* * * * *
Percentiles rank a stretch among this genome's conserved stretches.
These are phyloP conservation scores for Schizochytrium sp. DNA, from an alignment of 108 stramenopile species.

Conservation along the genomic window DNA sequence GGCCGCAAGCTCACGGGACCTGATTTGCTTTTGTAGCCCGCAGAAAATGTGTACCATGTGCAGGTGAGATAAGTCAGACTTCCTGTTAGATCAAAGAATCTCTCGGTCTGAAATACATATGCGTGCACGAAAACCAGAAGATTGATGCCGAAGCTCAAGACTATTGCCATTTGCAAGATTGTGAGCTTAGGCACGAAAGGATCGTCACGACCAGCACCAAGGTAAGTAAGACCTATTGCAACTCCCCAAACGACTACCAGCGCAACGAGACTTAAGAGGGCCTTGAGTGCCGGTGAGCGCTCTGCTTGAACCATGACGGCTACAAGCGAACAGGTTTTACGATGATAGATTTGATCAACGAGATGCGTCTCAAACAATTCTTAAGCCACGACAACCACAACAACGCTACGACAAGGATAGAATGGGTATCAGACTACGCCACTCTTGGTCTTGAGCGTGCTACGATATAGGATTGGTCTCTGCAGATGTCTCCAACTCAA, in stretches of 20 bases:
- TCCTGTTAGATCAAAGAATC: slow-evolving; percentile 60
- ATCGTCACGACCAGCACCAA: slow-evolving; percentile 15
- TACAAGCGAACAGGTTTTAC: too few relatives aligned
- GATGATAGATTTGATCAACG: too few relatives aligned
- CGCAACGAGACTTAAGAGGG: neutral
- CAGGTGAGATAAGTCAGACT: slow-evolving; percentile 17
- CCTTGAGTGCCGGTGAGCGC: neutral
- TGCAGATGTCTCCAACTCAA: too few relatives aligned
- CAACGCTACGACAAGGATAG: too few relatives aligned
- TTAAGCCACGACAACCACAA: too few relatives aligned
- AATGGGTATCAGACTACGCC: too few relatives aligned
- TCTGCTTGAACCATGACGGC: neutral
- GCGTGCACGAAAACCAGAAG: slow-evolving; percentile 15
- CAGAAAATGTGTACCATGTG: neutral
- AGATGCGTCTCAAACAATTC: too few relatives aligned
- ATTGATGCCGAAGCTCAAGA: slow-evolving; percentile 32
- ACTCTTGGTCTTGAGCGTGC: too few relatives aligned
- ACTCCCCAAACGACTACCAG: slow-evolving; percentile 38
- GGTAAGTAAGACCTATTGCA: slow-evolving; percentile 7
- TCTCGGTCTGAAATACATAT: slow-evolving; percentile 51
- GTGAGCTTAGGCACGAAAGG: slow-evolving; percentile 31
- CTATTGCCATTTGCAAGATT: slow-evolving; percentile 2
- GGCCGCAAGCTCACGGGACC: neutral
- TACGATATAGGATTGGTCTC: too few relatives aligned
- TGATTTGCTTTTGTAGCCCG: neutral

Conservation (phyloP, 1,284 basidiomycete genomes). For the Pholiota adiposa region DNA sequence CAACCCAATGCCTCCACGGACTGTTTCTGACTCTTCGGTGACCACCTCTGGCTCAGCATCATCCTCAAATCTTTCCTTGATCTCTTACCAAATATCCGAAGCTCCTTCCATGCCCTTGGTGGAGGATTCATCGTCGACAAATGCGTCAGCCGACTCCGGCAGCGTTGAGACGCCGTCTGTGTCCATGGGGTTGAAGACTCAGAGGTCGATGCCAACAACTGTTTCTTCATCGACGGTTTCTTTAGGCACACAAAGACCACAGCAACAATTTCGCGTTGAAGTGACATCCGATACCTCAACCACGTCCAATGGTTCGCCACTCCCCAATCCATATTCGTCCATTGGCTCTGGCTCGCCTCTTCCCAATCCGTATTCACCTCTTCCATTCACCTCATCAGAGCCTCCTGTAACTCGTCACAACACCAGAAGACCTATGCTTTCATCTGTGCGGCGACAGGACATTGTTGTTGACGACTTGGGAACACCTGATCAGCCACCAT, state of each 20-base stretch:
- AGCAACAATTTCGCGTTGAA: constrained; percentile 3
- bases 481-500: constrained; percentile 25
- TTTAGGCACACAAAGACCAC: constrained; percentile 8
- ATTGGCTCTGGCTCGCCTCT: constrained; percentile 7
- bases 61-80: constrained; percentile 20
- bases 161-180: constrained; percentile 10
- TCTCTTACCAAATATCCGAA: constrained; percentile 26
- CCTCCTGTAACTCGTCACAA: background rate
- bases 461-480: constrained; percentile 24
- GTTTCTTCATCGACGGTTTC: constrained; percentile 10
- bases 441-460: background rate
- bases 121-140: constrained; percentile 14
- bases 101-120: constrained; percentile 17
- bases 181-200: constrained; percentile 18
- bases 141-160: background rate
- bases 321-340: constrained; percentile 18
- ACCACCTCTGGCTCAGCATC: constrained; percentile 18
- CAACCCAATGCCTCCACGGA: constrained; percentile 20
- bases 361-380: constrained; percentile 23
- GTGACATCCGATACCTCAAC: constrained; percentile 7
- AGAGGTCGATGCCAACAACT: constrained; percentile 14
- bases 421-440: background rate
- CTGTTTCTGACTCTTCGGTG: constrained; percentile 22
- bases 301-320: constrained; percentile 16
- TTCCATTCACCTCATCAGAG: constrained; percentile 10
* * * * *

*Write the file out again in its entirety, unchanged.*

Percentiles rank a stretch among this genome's conserved stretches.
These are phyloP conservation scores for Schizochytrium sp. DNA, from an alignment of 108 stramenopile species.

Conservation along the genomic window DNA sequence GGCCGCAAGCTCACGGGACCTGATTTGCTTTTGTAGCCCGCAGAAAATGTGTACCATGTGCAGGTGAGATAAGTCAGACTTCCTGTTAGATCAAAGAATCTCTCGGTCTGAAATACATATGCGTGCACGAAAACCAGAAGATTGATGCCGAAGCTCAAGACTATTGCCATTTGCAAGATTGTGAGCTTAGGCACGAAAGGATCGTCACGACCAGCACCAAGGTAAGTAAGACCTATTGCAACTCCCCAAACGACTACCAGCGCAACGAGACTTAAGAGGGCCTTGAGTGCCGGTGAGCGCTCTGCTTGAACCATGACGGCTACAAGCGAACAGGTTTTACGATGATAGATTTGATCAACGAGATGCGTCTCAAACAATTCTTAAGCCACGACAACCACAACAACGCTACGACAAGGATAGAATGGGTATCAGACTACGCCACTCTTGGTCTTGAGCGTGCTACGATATAGGATTGGTCTCTGCAGATGTCTCCAACTCAA, in stretches of 20 bases:
- TCCTGTTAGATCAAAGAATC: slow-evolving; percentile 60
- ATCGTCACGACCAGCACCAA: slow-evolving; percentile 15
- TACAAGCGAACAGGTTTTAC: too few relatives aligned
- GATGATAGATTTGATCAACG: too few relatives aligned
- CGCAACGAGACTTAAGAGGG: neutral
- CAGGTGAGATAAGTCAGACT: slow-evolving; percentile 17
- CCTTGAGTGCCGGTGAGCGC: neutral
- TGCAGATGTCTCCAACTCAA: too few relatives aligned
- CAACGCTACGACAAGGATAG: too few relatives aligned
- TTAAGCCACGACAACCACAA: too few relatives aligned
- AATGGGTATCAGACTACGCC: too few relatives aligned
- TCTGCTTGAACCATGACGGC: neutral
- GCGTGCACGAAAACCAGAAG: slow-evolving; percentile 15
- CAGAAAATGTGTACCATGTG: neutral
- AGATGCGTCTCAAACAATTC: too few relatives aligned
- ATTGATGCCGAAGCTCAAGA: slow-evolving; percentile 32
- ACTCTTGGTCTTGAGCGTGC: too few relatives aligned
- ACTCCCCAAACGACTACCAG: slow-evolving; percentile 38
- GGTAAGTAAGACCTATTGCA: slow-evolving; percentile 7
- TCTCGGTCTGAAATACATAT: slow-evolving; percentile 51
- GTGAGCTTAGGCACGAAAGG: slow-evolving; percentile 31
- CTATTGCCATTTGCAAGATT: slow-evolving; percentile 2
- GGCCGCAAGCTCACGGGACC: neutral
- TACGATATAGGATTGGTCTC: too few relatives aligned
- TGATTTGCTTTTGTAGCCCG: neutral

Conservation (phyloP, 1,284 basidiomycete genomes). For the Pholiota adiposa region DNA sequence CAACCCAATGCCTCCACGGACTGTTTCTGACTCTTCGGTGACCACCTCTGGCTCAGCATCATCCTCAAATCTTTCCTTGATCTCTTACCAAATATCCGAAGCTCCTTCCATGCCCTTGGTGGAGGATTCATCGTCGACAAATGCGTCAGCCGACTCCGGCAGCGTTGAGACGCCGTCTGTGTCCATGGGGTTGAAGACTCAGAGGTCGATGCCAACAACTGTTTCTTCATCGACGGTTTCTTTAGGCACACAAAGACCACAGCAACAATTTCGCGTTGAAGTGACATCCGATACCTCAACCACGTCCAATGGTTCGCCACTCCCCAATCCATATTCGTCCATTGGCTCTGGCTCGCCTCTTCCCAATCCGTATTCACCTCTTCCATTCACCTCATCAGAGCCTCCTGTAACTCGTCACAACACCAGAAGACCTATGCTTTCATCTGTGCGGCGACAGGACATTGTTGTTGACGACTTGGGAACACCTGATCAGCCACCAT, state of each 20-base stretch:
- AGCAACAATTTCGCGTTGAA: constrained; percentile 3
- bases 481-500: constrained; percentile 25
- TTTAGGCACACAAAGACCAC: constrained; percentile 8
- ATTGGCTCTGGCTCGCCTCT: constrained; percentile 7
- bases 61-80: constrained; percentile 20
- bases 161-180: constrained; percentile 10
- TCTCTTACCAAATATCCGAA: constrained; percentile 26
- CCTCCTGTAACTCGTCACAA: background rate
- bases 461-480: constrained; percentile 24
- GTTTCTTCATCGACGGTTTC: constrained; percentile 10
- bases 441-460: background rate
- bases 121-140: constrained; percentile 14
- bases 101-120: constrained; percentile 17
- bases 181-200: constrained; percentile 18
- bases 141-160: background rate
- bases 321-340: constrained; percentile 18
- ACCACCTCTGGCTCAGCATC: constrained; percentile 18
- CAACCCAATGCCTCCACGGA: constrained; percentile 20
- bases 361-380: constrained; percentile 23
- GTGACATCCGATACCTCAAC: constrained; percentile 7
- AGAGGTCGATGCCAACAACT: constrained; percentile 14
- bases 421-440: background rate
- CTGTTTCTGACTCTTCGGTG: constrained; percentile 22
- bases 301-320: constrained; percentile 16
- TTCCATTCACCTCATCAGAG: constrained; percentile 10